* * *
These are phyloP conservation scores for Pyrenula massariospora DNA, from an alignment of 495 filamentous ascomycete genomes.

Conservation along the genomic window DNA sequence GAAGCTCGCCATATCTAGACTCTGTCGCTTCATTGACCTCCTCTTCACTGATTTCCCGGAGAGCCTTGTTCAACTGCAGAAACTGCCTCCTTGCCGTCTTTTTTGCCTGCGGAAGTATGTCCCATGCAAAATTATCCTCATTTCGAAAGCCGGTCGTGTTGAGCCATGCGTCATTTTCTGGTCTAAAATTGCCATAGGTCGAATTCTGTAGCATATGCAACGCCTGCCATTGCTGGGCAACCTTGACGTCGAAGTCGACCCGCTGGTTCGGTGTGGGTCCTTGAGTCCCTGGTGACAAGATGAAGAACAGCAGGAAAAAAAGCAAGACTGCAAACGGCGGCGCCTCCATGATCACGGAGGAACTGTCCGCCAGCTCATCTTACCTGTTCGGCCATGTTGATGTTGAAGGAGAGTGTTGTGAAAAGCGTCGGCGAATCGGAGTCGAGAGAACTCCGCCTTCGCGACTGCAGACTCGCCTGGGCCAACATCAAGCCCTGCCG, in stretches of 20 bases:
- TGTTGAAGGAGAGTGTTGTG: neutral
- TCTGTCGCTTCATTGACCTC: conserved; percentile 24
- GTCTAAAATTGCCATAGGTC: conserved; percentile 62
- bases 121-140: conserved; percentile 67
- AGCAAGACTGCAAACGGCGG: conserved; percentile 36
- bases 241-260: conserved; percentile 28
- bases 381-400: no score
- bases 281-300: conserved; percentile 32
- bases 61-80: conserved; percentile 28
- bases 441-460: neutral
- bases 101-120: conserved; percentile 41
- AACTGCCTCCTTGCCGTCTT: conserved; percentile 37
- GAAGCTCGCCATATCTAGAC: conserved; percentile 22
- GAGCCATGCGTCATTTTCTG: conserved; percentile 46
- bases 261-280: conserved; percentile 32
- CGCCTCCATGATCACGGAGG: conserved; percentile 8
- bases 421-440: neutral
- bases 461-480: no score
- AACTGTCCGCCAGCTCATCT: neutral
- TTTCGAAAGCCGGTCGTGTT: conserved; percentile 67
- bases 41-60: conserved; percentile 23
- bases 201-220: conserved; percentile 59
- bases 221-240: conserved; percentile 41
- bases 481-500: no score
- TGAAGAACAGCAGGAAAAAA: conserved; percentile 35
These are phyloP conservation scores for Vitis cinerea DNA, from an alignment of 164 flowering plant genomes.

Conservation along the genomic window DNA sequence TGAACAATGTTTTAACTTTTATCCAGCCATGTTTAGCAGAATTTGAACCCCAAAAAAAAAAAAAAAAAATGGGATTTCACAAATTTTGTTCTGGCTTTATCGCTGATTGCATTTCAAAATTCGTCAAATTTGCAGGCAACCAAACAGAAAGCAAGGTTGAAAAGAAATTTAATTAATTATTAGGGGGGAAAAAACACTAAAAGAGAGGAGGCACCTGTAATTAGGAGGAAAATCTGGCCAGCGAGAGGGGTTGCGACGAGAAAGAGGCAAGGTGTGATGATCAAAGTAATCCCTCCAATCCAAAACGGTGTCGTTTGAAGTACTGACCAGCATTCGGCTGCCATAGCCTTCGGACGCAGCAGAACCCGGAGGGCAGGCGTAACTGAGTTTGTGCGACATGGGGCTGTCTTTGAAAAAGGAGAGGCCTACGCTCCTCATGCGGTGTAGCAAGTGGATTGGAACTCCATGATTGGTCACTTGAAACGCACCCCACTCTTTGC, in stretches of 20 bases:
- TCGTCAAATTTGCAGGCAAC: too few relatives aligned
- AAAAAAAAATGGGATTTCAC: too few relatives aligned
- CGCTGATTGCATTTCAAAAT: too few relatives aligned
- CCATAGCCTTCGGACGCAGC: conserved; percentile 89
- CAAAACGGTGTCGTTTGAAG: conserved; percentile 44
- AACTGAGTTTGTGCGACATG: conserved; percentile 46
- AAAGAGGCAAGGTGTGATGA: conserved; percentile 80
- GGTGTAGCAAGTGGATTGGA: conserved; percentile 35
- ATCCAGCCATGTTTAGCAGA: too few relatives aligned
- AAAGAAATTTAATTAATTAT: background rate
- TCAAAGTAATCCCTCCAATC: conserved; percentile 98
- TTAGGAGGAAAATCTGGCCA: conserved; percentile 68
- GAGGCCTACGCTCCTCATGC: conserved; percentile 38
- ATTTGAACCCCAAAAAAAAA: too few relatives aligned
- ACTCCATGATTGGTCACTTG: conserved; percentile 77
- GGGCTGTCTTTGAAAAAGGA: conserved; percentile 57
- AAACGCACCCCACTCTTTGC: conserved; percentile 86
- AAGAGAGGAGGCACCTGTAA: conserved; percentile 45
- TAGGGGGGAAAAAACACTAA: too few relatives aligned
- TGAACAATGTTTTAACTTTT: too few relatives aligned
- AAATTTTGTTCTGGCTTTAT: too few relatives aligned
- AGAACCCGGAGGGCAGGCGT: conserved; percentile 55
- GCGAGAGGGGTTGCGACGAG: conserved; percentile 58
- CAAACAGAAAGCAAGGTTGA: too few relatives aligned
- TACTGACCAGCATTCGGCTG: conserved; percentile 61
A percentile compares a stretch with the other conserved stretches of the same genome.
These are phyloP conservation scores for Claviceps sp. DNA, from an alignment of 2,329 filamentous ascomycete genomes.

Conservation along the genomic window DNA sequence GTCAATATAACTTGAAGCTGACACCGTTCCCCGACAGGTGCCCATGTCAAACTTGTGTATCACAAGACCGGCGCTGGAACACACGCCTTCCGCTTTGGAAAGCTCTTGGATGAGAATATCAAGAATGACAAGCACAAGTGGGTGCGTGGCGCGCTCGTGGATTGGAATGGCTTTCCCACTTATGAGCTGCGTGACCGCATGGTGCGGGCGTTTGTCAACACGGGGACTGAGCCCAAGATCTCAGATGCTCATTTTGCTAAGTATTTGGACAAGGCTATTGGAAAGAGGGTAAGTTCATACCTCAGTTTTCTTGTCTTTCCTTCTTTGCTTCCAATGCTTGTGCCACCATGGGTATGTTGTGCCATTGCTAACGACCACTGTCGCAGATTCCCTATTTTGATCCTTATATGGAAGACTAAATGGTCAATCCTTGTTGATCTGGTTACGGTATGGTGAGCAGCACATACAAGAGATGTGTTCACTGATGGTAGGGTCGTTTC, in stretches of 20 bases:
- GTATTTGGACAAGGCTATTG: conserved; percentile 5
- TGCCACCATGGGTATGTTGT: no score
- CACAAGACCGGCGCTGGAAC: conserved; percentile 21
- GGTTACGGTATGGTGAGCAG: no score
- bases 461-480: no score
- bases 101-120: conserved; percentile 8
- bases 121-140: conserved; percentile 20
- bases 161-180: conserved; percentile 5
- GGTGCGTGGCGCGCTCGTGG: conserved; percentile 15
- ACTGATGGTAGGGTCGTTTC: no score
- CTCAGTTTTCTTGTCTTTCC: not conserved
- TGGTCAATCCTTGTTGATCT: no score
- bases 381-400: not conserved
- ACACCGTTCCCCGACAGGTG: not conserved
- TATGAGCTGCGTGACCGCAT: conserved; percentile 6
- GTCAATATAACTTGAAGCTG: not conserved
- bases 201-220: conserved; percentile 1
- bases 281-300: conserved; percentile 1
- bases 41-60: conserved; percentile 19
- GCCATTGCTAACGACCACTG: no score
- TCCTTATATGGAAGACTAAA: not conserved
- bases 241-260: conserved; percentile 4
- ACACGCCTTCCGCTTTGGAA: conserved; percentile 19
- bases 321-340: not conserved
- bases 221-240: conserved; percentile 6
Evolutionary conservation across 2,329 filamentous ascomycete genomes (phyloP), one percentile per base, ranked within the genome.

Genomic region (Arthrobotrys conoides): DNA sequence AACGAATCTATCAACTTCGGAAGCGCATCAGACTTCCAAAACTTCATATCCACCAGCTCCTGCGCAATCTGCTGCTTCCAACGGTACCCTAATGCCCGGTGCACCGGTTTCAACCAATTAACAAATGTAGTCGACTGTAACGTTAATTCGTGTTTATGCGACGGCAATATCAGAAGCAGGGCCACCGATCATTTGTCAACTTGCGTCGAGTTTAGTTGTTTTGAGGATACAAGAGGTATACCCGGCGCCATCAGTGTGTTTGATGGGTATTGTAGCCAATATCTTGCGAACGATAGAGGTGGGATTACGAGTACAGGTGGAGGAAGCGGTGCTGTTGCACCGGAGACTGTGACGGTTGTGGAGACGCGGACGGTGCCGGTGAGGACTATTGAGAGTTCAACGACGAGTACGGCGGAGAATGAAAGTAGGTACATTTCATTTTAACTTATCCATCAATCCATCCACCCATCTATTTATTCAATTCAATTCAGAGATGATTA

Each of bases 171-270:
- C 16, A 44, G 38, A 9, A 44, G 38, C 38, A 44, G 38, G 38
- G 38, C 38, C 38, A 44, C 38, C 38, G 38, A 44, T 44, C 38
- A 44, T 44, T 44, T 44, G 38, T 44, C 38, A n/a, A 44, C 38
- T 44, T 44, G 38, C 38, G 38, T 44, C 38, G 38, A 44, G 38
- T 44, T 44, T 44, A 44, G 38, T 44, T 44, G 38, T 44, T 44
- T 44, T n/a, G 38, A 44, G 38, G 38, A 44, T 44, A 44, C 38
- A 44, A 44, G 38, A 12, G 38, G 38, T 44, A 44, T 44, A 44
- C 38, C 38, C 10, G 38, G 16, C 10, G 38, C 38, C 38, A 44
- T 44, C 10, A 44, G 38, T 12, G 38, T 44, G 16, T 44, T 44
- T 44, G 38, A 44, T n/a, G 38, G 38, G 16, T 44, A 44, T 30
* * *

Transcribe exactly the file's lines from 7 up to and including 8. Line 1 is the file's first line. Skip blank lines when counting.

- AGCAAGACTGCAAACGGCGG: conserved; percentile 36
- bases 241-260: conserved; percentile 28